We tested identical 5-irons, one equipped with a steel shaft, one with a graphite shaft, in 1998. The graphite-shafted 5-iron hit the ball farther by about five yards, probably due to its lighter weight, resulting in greater swing speed. The steel-shafted 5-iron, meanwhile, maintained more consistent distance control. The steel-shafted iron averaged 50 percent less variation in distance and dispersion.

Hit the sweet spot

In 1998, we used a typical graphite-shafted titanium driver and hit balls on the center of the face as well as off the center in both heel and toe directions. Half-inch mis-hits lost up to 3 percent (seven to eight yards) from the 250 yards achieved with center hits. Three-quarter-inch mis-hits averaged a loss of 5 percent (12 to 13 yards). Missing the center by a full inch produced a 9 percent reduction (22 to 23 yards).

If your current shoes look like this, you have pronated feet


Clues: Shoe upper extends outside of heel on big-toe side of foot. Low arch, lower-leg pain (e.g., shin splints).

Problem: Foot tends to roll in excessively in heel area.

Best shoes for you: Firm cushioning. Semi-flexible.

If the shoe fits . . . you’ll play better

A 1998 test enabled us to conclude that better-fitting footwear makes it possible to improve your golf. How so? “If your feet are not fitted properly into a shoe,” said Tom Brunick, director of the Athletes Foot Store Research and Development Center, “you won’t be as stable as you can be. While that definitely impacts comfort, it also can impact performance.” Points to ponder: If you’re a walker, then your priority may likely be comfort, rather than support. If you’re a big hitter, you may be more interested in stability than comfort.

xForged or cast?

Investment-cast irons, according to conventional wisdom, are more forgiving than their forged counterparts, and to test this notion in 1999 we compared an investment-cast 5-iron (a Mizuno Sure iron), with a Mizuno Comp-EZ forged 5-iron, each of them designed similarly. The performance of each was nearly identical on center and heel hits. The only variation occurred on toe hits, which demonstrated that the investment-cast iron was more forgiving, slightly tightening the dispersion pattern. That said, the cast iron’s average distance was five yards shorter.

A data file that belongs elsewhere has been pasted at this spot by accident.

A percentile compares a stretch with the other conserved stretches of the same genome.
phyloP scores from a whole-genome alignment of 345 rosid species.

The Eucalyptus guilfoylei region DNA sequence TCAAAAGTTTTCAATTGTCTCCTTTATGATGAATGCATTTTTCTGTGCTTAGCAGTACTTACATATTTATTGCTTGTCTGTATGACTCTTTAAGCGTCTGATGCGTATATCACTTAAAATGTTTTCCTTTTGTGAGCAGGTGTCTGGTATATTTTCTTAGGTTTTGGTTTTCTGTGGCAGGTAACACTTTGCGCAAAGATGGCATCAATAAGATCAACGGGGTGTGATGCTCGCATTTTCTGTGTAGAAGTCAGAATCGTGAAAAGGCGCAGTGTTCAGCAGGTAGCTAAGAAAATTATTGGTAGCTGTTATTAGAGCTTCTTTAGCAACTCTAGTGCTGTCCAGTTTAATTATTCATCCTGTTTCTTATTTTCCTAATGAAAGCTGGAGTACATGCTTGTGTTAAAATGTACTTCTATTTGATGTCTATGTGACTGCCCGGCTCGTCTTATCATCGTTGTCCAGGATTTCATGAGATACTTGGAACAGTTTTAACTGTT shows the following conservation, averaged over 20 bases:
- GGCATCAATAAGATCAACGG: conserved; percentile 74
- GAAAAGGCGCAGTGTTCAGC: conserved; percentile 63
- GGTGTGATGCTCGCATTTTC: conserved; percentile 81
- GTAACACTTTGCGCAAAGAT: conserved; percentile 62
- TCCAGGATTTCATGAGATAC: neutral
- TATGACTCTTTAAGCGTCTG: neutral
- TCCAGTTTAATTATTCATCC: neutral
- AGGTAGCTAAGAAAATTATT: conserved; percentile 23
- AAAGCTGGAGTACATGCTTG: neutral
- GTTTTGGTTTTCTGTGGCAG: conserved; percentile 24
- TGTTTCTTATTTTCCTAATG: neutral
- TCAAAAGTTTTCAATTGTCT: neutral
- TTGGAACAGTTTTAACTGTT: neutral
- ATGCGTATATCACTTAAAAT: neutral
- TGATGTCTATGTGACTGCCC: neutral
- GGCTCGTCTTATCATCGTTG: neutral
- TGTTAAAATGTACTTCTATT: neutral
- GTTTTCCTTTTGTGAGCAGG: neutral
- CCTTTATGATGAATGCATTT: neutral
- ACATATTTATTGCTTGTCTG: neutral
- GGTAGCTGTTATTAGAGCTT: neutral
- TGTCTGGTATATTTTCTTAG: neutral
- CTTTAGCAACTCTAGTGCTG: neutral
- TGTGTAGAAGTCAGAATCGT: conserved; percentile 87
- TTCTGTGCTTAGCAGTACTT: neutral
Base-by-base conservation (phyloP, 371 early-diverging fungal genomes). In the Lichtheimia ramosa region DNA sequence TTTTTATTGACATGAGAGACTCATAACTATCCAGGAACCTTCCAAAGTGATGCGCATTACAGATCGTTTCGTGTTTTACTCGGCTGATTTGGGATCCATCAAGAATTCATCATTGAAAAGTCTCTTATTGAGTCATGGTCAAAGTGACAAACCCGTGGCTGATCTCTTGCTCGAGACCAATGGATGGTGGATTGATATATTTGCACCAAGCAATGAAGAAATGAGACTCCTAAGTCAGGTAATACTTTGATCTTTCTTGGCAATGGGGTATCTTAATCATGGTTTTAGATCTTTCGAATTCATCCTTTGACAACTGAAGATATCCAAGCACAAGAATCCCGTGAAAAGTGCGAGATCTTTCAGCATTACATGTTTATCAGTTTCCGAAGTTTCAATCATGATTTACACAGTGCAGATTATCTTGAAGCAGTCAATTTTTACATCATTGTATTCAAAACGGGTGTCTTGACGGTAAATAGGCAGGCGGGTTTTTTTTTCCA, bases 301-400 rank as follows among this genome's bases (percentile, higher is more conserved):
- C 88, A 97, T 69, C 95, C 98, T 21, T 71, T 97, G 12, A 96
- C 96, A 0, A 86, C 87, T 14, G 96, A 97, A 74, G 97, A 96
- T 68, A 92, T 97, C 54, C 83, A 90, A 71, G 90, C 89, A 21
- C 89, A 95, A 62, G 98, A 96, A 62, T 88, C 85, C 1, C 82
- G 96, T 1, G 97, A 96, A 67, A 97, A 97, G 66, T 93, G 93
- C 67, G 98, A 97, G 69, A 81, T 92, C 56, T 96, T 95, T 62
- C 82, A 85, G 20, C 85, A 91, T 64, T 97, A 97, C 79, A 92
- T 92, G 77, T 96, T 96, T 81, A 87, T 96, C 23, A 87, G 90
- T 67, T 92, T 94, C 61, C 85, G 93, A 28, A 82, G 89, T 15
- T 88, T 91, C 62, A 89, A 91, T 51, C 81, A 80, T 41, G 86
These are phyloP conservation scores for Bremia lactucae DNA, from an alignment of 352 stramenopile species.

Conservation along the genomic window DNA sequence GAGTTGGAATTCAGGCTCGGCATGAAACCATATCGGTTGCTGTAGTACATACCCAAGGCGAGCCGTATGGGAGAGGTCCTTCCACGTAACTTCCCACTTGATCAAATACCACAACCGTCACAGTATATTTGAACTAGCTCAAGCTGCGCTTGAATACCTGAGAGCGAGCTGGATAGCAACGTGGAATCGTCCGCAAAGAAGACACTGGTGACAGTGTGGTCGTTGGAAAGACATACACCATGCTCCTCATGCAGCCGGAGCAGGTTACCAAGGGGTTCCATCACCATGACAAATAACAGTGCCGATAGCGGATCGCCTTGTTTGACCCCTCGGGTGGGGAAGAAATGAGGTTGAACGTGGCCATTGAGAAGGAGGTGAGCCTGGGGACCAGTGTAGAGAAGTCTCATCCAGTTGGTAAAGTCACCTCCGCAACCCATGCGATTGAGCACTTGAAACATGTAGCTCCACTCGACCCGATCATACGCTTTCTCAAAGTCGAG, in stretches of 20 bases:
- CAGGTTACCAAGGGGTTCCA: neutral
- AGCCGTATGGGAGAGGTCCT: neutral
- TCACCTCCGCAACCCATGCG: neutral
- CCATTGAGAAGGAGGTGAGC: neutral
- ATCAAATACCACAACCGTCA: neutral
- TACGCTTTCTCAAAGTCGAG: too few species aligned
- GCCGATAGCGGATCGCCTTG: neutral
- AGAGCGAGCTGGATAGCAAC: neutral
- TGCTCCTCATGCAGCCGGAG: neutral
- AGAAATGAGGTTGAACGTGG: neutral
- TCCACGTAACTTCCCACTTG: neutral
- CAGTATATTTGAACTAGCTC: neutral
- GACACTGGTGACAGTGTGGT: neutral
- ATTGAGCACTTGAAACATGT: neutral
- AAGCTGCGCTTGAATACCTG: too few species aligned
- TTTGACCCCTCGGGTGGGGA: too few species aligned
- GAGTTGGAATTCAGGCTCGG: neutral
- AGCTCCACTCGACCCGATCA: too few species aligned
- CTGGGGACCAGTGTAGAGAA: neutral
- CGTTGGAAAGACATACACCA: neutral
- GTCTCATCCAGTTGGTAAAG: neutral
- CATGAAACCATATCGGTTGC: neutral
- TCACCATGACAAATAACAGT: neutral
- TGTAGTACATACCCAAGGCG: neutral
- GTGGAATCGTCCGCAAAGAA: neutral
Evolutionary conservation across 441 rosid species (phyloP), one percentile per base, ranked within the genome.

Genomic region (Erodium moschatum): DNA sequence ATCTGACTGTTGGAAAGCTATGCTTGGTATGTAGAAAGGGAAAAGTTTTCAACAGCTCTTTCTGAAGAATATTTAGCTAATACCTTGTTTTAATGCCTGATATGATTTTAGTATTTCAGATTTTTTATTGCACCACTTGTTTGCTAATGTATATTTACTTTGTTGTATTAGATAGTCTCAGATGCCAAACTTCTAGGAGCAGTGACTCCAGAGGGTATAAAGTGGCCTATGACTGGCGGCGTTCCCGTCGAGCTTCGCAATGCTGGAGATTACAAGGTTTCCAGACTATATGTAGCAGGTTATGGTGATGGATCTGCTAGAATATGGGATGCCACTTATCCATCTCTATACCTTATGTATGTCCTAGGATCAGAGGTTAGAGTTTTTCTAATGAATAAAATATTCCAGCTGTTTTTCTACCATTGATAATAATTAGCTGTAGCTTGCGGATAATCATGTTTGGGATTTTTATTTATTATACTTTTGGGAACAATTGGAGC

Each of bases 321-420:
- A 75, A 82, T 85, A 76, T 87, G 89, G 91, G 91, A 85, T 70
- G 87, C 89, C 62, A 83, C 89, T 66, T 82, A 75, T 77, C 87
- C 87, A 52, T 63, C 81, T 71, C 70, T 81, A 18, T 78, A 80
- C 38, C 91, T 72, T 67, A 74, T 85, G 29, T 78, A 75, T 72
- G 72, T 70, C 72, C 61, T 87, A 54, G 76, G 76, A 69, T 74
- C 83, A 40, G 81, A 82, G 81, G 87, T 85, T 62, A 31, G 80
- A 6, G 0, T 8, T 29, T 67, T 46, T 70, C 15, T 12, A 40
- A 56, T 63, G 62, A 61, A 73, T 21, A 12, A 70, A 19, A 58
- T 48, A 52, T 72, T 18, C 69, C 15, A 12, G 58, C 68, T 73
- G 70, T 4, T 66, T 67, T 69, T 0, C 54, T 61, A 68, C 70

The conclusion: Irons with exact design and weighting ought to perform similarly, whether cast or forged.

What loft off the tee?

We put the notion that you’re better off hitting a 3-wood from the tee to the test in 1995. The conclusion? Not necessarily. Four men and two women were tested, using driving clubs with lofts ranging from 9 degrees (a driver) through 15 degrees (a 3-wood) and, in some cases, 20 degrees (a 5-wood). Here is the punch line: “You’ll probably get a more professional-looking ball flight and just about as much carry with your 3-wood, but you may get a lot more distance with your driver–maybe even a 9-degree driver–and it might be just as accurate.” The carry, even for those hitting the ball no more than 200 yards, might be equal with either the driver or 3-wood, but the driver consistently produced more roll.

The right driver for your game

We deployed robotic and real golfers for the third time in 1999 to analyze the industry’s best-selling drivers for shot shape and trajectory tendencies. The purpose of the test was to cut through the marketplace clutter and help steer you toward a driver more suitable to your game.

Of our test group, some drivers performed differently when swung by the robot than when swung by players. One driver, for instance, produced a slight draw when hit by a robot, but delivered a fade when hit by a golfer. We also found that drivers might look similar and cost virtually the same, but the differences can be both subtle and immense. The test confirmed the old adage: Try before you buy.

COPYRIGHT 2000 New York Times Company Magazine Group, Inc.

COPYRIGHT 2001 Gale Group